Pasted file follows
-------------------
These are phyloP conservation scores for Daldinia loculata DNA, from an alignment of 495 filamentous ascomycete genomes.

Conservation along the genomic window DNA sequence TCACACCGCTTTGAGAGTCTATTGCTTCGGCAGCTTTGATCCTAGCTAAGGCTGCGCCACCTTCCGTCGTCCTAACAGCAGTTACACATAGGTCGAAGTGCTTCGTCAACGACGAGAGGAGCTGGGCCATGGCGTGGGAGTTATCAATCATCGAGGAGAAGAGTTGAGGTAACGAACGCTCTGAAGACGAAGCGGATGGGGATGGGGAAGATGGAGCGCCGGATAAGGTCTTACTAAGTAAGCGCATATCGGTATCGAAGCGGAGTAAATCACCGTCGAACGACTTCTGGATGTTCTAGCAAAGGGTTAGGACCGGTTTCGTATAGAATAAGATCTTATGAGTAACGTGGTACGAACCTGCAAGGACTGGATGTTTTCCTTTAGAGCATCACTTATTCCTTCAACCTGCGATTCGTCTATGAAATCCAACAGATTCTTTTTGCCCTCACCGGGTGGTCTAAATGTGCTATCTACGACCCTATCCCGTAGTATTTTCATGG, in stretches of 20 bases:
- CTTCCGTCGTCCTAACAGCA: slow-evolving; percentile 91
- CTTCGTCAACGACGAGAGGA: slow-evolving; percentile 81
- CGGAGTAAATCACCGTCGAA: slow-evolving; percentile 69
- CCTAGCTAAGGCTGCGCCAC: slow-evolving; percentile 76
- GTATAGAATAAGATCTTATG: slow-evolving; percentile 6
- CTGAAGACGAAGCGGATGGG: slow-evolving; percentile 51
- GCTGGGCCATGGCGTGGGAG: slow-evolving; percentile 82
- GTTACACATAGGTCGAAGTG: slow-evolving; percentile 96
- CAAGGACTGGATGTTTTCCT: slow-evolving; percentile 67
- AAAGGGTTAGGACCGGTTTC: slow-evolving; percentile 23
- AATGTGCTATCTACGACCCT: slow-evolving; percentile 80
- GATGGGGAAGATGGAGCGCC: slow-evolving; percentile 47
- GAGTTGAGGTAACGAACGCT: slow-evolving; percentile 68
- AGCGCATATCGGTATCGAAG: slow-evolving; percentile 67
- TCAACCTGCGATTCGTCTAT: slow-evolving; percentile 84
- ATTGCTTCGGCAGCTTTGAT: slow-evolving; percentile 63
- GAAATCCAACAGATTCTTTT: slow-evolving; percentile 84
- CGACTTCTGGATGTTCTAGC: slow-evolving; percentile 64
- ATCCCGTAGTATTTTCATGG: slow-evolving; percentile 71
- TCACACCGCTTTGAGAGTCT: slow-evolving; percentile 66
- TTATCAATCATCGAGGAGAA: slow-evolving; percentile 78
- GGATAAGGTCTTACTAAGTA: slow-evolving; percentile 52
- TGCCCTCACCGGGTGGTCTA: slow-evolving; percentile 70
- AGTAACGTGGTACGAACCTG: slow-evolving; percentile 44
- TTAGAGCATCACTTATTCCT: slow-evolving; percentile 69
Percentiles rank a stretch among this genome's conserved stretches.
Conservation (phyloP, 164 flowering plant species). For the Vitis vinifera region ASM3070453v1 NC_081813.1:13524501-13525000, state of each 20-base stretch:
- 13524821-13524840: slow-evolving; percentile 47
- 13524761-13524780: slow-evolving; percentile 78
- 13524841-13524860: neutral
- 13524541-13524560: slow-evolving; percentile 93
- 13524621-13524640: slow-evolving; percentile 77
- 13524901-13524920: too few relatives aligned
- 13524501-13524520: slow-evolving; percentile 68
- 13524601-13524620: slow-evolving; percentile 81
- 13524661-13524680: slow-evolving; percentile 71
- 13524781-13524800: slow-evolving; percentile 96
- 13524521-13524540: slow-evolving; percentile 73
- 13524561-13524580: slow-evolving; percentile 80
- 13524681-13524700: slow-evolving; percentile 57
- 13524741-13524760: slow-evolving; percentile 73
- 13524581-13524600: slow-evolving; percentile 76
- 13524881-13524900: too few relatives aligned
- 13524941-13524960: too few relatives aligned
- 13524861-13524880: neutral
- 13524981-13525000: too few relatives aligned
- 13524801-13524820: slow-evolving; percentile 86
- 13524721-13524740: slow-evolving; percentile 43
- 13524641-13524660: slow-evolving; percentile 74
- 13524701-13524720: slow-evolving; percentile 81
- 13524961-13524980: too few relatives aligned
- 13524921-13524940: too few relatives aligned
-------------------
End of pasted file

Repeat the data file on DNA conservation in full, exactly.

These are phyloP conservation scores for Daldinia loculata DNA, from an alignment of 495 filamentous ascomycete genomes.

Conservation along the genomic window DNA sequence TCACACCGCTTTGAGAGTCTATTGCTTCGGCAGCTTTGATCCTAGCTAAGGCTGCGCCACCTTCCGTCGTCCTAACAGCAGTTACACATAGGTCGAAGTGCTTCGTCAACGACGAGAGGAGCTGGGCCATGGCGTGGGAGTTATCAATCATCGAGGAGAAGAGTTGAGGTAACGAACGCTCTGAAGACGAAGCGGATGGGGATGGGGAAGATGGAGCGCCGGATAAGGTCTTACTAAGTAAGCGCATATCGGTATCGAAGCGGAGTAAATCACCGTCGAACGACTTCTGGATGTTCTAGCAAAGGGTTAGGACCGGTTTCGTATAGAATAAGATCTTATGAGTAACGTGGTACGAACCTGCAAGGACTGGATGTTTTCCTTTAGAGCATCACTTATTCCTTCAACCTGCGATTCGTCTATGAAATCCAACAGATTCTTTTTGCCCTCACCGGGTGGTCTAAATGTGCTATCTACGACCCTATCCCGTAGTATTTTCATGG, in stretches of 20 bases:
- CTTCCGTCGTCCTAACAGCA: slow-evolving; percentile 91
- CTTCGTCAACGACGAGAGGA: slow-evolving; percentile 81
- CGGAGTAAATCACCGTCGAA: slow-evolving; percentile 69
- CCTAGCTAAGGCTGCGCCAC: slow-evolving; percentile 76
- GTATAGAATAAGATCTTATG: slow-evolving; percentile 6
- CTGAAGACGAAGCGGATGGG: slow-evolving; percentile 51
- GCTGGGCCATGGCGTGGGAG: slow-evolving; percentile 82
- GTTACACATAGGTCGAAGTG: slow-evolving; percentile 96
- CAAGGACTGGATGTTTTCCT: slow-evolving; percentile 67
- AAAGGGTTAGGACCGGTTTC: slow-evolving; percentile 23
- AATGTGCTATCTACGACCCT: slow-evolving; percentile 80
- GATGGGGAAGATGGAGCGCC: slow-evolving; percentile 47
- GAGTTGAGGTAACGAACGCT: slow-evolving; percentile 68
- AGCGCATATCGGTATCGAAG: slow-evolving; percentile 67
- TCAACCTGCGATTCGTCTAT: slow-evolving; percentile 84
- ATTGCTTCGGCAGCTTTGAT: slow-evolving; percentile 63
- GAAATCCAACAGATTCTTTT: slow-evolving; percentile 84
- CGACTTCTGGATGTTCTAGC: slow-evolving; percentile 64
- ATCCCGTAGTATTTTCATGG: slow-evolving; percentile 71
- TCACACCGCTTTGAGAGTCT: slow-evolving; percentile 66
- TTATCAATCATCGAGGAGAA: slow-evolving; percentile 78
- GGATAAGGTCTTACTAAGTA: slow-evolving; percentile 52
- TGCCCTCACCGGGTGGTCTA: slow-evolving; percentile 70
- AGTAACGTGGTACGAACCTG: slow-evolving; percentile 44
- TTAGAGCATCACTTATTCCT: slow-evolving; percentile 69
Percentiles rank a stretch among this genome's conserved stretches.
Conservation (phyloP, 164 flowering plant species). For the Vitis vinifera region ASM3070453v1 NC_081813.1:13524501-13525000, state of each 20-base stretch:
- 13524821-13524840: slow-evolving; percentile 47
- 13524761-13524780: slow-evolving; percentile 78
- 13524841-13524860: neutral
- 13524541-13524560: slow-evolving; percentile 93
- 13524621-13524640: slow-evolving; percentile 77
- 13524901-13524920: too few relatives aligned
- 13524501-13524520: slow-evolving; percentile 68
- 13524601-13524620: slow-evolving; percentile 81
- 13524661-13524680: slow-evolving; percentile 71
- 13524781-13524800: slow-evolving; percentile 96
- 13524521-13524540: slow-evolving; percentile 73
- 13524561-13524580: slow-evolving; percentile 80
- 13524681-13524700: slow-evolving; percentile 57
- 13524741-13524760: slow-evolving; percentile 73
- 13524581-13524600: slow-evolving; percentile 76
- 13524881-13524900: too few relatives aligned
- 13524941-13524960: too few relatives aligned
- 13524861-13524880: neutral
- 13524981-13525000: too few relatives aligned
- 13524801-13524820: slow-evolving; percentile 86
- 13524721-13524740: slow-evolving; percentile 43
- 13524641-13524660: slow-evolving; percentile 74
- 13524701-13524720: slow-evolving; percentile 81
- 13524961-13524980: too few relatives aligned
- 13524921-13524940: too few relatives aligned